We have often talked about the dangers of food poisoning, and how sometimes food poisoning isn’t just like a bout of the flu. In fact, in some cases, food poisoning is so intense that it can leave people with permanent injuries and the need for hospitalization and serious medical care. In one food poisoning case, our attorneys represented individuals who were injured from the food they ate at a conference, and they suffered injuries so severe that they incurred crippling arthritic injuries.
However, many of the times we’ve discussed food poisoning, we’ve discussed it in regards to meat. As many of us are aware, when meat is not properly handled or cooked the proper temperature, it can cause serious illness such as salmonella poisoning or e.coli. Furthermore, the manufacturers and grocers from which we buy our foods have a legal duty to inspect food for contamination and remove it from the stream of commerce where they find dangerous defects, or where a food is inherently unsafe for consumption unless properly handled (such as meats), then the seller must properly label the food product with instructions and warnings. When a danger is not removed or a customer is not warned, the consumer may suffer illness and injury as a result. However, the same goes with vegetables.
According to a recent study by the Centers For Disease Control and analyzed in an article by Vox, fruits and vegetables actually cause more instances of food poisoning than beef and chicken. The CDC analyzed cases of food poisoning from 2008 to 2012 and examined the four most common pathogens: E. coli, Campylobacter, salmonella, and listeria. Produce actually causes nearly half of all foodborne illnesses. Dairy and eggs cause approximately 20% of illnesses, fish are the cause in 6% of cases, and meat is the cause in a surprisingly 22% of cases.
It is understandable that most people would assume that meat is the highest cause of food poisoning, but there may be several factors to explain why it is not as high of a cause as fruits and vegetables. The first factor to consider is that we tend to eat our produce raw, where meat needs to be cooked to avoid injury. Because produce is eaten raw so often, many people do not take an extra step to decrease contamination, such as washing. For a second factor, the amount of fruits and vegetables Americans eat is on the rise. We not eat more produce than we did even a few years ago. Because of an increase in consumption, there is an increased exposure to illness from fruits and vegetables. Third, some processes that farms use to clean produce can actually trap illness-causing bacteria in the plants, or bacteria enter the produce through an opening or bruise. Fourth, cross-contamination can occur in large farms and processing facilities that both harvest produce and raise animals for meat.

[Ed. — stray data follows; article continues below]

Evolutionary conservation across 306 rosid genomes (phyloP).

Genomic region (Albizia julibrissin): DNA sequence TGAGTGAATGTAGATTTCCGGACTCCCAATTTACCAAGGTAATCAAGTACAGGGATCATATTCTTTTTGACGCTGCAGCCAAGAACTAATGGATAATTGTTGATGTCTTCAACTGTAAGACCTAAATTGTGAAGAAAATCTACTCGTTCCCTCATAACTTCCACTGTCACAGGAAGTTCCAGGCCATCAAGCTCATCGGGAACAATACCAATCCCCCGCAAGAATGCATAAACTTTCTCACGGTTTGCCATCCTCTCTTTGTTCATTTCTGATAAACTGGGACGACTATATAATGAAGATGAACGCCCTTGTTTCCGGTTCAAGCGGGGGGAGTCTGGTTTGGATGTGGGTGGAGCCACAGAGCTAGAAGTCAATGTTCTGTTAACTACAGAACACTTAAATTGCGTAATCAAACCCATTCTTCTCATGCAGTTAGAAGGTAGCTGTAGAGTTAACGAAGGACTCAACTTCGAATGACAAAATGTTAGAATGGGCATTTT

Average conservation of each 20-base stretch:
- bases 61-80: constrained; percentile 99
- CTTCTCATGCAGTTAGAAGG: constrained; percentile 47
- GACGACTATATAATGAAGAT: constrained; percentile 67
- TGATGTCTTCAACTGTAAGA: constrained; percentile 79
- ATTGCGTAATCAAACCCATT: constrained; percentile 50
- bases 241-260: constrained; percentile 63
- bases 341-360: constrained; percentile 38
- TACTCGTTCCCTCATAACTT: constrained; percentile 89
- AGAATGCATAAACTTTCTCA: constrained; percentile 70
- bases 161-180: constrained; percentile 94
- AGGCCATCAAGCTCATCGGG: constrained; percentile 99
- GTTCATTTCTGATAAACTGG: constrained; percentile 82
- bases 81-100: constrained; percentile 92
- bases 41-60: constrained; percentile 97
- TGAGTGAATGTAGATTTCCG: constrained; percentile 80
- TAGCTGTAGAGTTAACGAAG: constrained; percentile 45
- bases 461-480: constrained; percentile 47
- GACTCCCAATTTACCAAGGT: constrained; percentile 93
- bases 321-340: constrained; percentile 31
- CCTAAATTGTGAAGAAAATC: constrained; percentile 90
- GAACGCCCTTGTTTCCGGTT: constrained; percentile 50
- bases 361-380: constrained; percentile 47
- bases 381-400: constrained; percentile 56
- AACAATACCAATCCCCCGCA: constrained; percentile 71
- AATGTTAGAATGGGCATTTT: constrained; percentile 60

The Food and Drug Administration provides some advice on how to minimize your risk of food poisoning from fruits and vegetables. Inspect the produce you pick out at the store, and do not purchase any that is bruised or damaged in any way. If you choose to buy produce that is precut or bagged, make sure that you buy a product that is refrigerated or iced. When your groceries are being bagged, be sure that your produce and meats are bagged separately to avoid cross-contamination. Also, be sure to store your produce in a clean refrigerator at a temperature of 40 degrees or below because these are perishable food items. When preparing and cooking foods, wash cutting boards, dishes, and utensils with soap and hot water; by doing so, you can prevent cross-contamination between meat and produce. Lastly, always wash your produce under running water before eating it, and dry it off with a clean towel to reduce the bacteria.
Unfortunately, food poisoning is extremely common. According to the same Vox article, millions of Americans gets sick from the things we eat and drink every year. Our attorneys believe that just because produce isn’t inherently dangerous to eat raw like meat products, doesn’t mean that they should be sold to us dirty or contaminated. Also, simply because Americans are choosing to increase their produce consumption and have healthier well-rounded diets does not mean we should have to be at risk of increased exposure to dangerous contaminations. When sellers and producers and consumers take the right steps to reduce bacteria, the health benefits of eating produce should not outweigh the risks. It is important to know your rights: grocers and manufacturers of foods owe you a legal duty of care to provide you with safe food products, inspect those food products for dangers, remove dangerous goods from the market, and to warn us of known dangers. Where consumers suffer injury as a result of a breached duty of care, the seller and producer can be held liable through legal action.